Hundreds of people are expected to scramble up Australia’s Uluru on Friday before a ban on the climb takes effect from Saturday.
The giant block of stone is sacred to the Anangu people, and often call themselves indigenous custodians of the rock.
Only 16% of visitors went up in 2017, but in recent weeks the rock is packed. Photos circulating of people in lines snaking up Uluru have even drawn comparisons to recent scenes on Mount Everest.
One day out from Uluru climb closure, this is the line at 7am. pic.twitter.com/fxs344H6fV
— Oliver Gordon (@olgordon) October 23, 2019
In 2017, the board of the Uluru-Kata Tjuta National Park voted unanimously to end the climb because of the spiritual significance of the site.
There are several signs at the base of Uluru that urge tourists not to climb, but some said they would “do it anyway”.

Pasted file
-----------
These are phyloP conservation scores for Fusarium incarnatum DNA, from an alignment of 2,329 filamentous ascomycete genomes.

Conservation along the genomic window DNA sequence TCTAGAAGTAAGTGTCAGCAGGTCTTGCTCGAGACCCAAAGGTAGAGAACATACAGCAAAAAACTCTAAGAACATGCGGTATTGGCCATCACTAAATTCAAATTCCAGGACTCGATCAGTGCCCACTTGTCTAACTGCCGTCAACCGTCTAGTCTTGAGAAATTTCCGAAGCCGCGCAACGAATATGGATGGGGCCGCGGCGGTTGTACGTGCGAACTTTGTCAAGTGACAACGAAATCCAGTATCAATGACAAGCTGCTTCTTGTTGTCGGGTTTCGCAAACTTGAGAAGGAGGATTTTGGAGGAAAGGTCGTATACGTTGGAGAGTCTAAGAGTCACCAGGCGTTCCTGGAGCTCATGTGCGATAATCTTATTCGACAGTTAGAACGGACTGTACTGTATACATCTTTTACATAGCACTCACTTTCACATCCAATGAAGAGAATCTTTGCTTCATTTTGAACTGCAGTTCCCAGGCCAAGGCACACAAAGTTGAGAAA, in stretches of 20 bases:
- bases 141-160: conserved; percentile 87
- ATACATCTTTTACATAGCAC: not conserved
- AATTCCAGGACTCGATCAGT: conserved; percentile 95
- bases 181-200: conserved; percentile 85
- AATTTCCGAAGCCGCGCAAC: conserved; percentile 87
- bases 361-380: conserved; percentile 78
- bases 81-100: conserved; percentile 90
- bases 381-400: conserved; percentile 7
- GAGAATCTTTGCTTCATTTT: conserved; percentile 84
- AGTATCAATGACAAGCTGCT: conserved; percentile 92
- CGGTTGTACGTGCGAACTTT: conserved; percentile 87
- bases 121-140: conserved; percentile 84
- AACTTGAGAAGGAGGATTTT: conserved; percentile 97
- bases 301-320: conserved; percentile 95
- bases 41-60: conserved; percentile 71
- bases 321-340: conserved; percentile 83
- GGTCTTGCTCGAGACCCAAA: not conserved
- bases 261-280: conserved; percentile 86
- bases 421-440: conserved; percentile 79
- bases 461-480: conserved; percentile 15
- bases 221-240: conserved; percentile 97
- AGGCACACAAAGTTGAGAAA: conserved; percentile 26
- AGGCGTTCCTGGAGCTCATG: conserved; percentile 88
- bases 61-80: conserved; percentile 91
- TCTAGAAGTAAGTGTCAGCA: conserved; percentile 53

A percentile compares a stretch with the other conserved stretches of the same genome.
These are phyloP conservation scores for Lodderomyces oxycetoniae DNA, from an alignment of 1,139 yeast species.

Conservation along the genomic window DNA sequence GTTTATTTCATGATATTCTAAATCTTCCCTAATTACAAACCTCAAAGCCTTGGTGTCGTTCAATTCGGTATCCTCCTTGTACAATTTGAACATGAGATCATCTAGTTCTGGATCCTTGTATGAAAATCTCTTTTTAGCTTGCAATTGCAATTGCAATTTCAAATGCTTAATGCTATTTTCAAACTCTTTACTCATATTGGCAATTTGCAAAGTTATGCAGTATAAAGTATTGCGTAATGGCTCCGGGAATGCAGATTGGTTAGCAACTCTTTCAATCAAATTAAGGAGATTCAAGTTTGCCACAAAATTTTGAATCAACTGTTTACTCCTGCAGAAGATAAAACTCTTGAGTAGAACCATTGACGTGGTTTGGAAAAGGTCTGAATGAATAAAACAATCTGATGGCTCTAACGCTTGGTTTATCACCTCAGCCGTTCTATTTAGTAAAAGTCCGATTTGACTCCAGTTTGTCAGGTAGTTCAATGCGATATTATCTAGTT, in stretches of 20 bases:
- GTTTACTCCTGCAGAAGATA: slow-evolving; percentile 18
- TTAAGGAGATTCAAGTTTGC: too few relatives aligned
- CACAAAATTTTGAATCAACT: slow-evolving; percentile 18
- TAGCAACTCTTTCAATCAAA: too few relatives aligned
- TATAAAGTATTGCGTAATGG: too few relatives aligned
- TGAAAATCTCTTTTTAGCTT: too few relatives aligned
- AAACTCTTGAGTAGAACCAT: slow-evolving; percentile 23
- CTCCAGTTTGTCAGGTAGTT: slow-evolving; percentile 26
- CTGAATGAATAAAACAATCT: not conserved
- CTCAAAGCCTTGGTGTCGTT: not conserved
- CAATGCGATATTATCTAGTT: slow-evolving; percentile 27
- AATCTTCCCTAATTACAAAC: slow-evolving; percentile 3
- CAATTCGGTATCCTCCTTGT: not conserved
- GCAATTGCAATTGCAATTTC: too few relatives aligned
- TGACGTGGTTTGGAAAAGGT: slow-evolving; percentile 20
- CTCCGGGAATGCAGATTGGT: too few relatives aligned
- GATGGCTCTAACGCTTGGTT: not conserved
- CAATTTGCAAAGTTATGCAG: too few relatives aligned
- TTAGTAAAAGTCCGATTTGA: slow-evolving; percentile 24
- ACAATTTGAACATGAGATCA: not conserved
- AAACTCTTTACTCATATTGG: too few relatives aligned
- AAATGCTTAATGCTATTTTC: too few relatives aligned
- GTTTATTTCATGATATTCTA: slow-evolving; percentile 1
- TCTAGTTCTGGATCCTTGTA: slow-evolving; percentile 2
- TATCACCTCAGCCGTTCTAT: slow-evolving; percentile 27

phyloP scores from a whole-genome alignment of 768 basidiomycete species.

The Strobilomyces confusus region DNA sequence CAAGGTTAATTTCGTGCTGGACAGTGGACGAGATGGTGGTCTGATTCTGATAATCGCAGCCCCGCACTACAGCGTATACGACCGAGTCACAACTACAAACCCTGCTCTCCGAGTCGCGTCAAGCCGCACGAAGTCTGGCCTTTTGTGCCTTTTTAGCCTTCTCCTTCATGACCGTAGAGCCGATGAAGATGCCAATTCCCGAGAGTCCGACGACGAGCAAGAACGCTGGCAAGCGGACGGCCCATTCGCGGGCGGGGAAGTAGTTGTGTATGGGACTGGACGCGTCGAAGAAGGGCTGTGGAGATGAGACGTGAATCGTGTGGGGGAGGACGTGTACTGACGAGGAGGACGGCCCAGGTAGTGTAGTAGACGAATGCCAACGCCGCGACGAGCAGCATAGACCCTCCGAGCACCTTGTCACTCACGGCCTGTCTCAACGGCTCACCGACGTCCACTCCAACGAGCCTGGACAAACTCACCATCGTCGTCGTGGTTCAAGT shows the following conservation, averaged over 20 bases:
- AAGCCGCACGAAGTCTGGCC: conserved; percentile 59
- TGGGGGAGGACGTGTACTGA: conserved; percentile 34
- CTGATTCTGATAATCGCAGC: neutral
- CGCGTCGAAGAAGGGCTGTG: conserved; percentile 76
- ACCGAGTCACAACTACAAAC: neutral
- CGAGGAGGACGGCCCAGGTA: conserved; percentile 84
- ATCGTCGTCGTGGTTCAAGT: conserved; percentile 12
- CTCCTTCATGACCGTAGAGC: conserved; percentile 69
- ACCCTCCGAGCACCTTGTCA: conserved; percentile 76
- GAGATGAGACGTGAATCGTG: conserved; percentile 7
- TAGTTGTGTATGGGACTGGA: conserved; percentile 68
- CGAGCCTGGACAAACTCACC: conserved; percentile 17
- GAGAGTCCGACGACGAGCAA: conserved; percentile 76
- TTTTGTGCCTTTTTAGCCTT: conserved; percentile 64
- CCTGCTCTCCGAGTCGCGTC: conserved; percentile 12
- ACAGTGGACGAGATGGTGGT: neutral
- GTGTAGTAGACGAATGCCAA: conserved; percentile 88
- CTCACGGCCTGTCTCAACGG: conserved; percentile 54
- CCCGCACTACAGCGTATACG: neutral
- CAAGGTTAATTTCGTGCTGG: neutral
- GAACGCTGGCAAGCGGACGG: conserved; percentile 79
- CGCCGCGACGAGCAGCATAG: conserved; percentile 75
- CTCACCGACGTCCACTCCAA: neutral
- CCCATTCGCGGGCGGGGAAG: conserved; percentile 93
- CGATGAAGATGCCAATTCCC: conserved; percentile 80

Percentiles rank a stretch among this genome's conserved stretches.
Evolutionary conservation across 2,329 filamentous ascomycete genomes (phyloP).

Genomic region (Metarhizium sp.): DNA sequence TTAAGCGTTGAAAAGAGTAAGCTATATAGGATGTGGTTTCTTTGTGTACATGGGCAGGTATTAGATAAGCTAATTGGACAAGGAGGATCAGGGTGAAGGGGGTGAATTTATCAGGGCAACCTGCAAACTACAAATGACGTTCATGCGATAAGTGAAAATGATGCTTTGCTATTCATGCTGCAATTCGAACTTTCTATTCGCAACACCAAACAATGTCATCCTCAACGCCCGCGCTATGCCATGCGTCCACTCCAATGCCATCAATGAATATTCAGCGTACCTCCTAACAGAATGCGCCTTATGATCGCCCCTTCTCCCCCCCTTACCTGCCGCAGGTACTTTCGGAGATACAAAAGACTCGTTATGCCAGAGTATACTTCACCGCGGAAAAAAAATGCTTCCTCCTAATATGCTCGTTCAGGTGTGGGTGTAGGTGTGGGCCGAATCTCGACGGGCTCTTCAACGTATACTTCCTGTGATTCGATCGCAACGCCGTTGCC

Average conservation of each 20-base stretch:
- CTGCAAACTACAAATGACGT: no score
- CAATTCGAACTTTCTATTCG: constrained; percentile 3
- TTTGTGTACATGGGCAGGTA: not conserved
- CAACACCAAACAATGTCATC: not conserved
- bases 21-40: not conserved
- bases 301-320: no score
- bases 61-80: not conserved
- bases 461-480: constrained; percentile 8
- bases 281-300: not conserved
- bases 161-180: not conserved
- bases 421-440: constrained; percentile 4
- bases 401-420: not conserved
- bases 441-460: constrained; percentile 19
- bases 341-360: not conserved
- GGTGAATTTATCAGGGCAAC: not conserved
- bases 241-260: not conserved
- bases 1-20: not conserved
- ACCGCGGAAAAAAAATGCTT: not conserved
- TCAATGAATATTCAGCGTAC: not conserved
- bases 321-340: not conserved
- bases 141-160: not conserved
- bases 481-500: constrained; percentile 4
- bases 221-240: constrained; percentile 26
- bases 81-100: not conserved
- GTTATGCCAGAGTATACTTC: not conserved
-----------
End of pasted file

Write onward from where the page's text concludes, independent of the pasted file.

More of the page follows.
Locals said that tourists had been dumping waste and camping illegally nearby.
Since the 1950s, dozens of people have died on Uluru due to accidents, dehydration and other heat-related events. In 2018, a Japanese tourist died while attempting to ascend one of the steepest parts of the rock.
Uluru is 348m (1,142ft) high, and the climb is steep and can be slippery. Temperatures in the area can also reach 47C (116F) in the summer.